by Andrew Morrison | It’s been eight years this week since the award-winning Thai restaurant Maenam launched at 1938 West 4th Avenue in Kitsilano. This series of photos – taken on a horrible Powershot if memory serves – bring me back in a hurry to the frenzied night before their opening in the third week of May, 2009.
For a contextual refresher on the times back then, Barack Obama was trying to fix George Bush’s mistakes; Daniel Boulud was running Lumiere; there was still a place in Gastown called Boneta; and Instagram wouldn’t be invented for another five months.
Just a few weeks before these images were taken, owner Angus An locked the doors after the final service of his first restaurant, Gastropod, a casualty of the deepening financial crisis. Soon after, Robert Belcham and Tom Doughty’s Fuel next door would similarly transition into the more casual Refuel.
Anyway, I was fortunate enough to eat most of the menu in the kitchen that night with Angus, his wife Kate, their team and a friend of mine. I remember being pretty well floored by the food. There was so much than just flavour; whole dishes (like the halibut cheeks in green curry) were crazy balancing acts of intensity and subtlety, never landing one way or the other. And it was great to see wine and cocktails being paired with Thai food. In my published notes I underlined the following: “Think Vij’s but Thai with Rangoli prices.”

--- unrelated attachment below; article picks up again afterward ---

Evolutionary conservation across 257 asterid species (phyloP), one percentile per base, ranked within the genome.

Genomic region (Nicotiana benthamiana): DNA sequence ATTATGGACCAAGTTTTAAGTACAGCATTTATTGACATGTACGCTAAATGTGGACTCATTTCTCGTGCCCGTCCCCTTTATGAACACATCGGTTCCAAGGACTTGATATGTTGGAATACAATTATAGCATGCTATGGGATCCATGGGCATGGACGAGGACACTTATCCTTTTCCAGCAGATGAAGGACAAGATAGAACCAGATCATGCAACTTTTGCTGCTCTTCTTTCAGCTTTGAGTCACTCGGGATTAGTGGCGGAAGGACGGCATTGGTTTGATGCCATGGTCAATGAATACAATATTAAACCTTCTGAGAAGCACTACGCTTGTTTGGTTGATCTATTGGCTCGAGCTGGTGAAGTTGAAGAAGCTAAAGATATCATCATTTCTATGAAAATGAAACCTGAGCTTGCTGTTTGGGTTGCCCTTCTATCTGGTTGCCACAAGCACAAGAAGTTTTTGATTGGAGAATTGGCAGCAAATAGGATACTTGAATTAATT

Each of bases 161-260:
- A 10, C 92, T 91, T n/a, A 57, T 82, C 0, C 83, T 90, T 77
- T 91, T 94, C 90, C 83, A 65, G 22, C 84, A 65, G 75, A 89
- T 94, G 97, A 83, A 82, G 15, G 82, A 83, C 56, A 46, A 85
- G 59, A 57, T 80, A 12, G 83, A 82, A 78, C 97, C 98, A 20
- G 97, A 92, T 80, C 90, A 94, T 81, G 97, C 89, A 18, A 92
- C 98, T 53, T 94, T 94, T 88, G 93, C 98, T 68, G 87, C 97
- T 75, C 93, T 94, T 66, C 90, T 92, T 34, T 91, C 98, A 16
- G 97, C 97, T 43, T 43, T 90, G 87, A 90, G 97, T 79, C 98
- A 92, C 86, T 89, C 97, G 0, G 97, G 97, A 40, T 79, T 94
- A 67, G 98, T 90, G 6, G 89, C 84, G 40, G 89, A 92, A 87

The restaurant, of course, has ruled the Thai roost in Vancouver since the day it opened, allowing Angus to open Freebird Chicken Shack and Longtail Kitchen in New West, Fat Mao in Chinatown, and the brand new Sen Pad Thai on Granville Island.
The gallery below includes one of my favourite photos that I’ve ever taken in a restaurant on the eve of its opening. It’s actually two exposures that appear to be taken a moment apart. They both show Angus and Kate in the kitchen around a bunch of empty beer bottles, spent dishes and scribbled recipe notes. There’s a lot of emotion and exhaustion in their body language and expressions, and whatever Kate is doing with her gloved hands is just goddam amazing. It’s, like, sort of a strangle prayer. Makes sense.
It takes courage to open a restaurant, but it takes smarts to identify routes forward in the tall grass, and luck to make it out alive.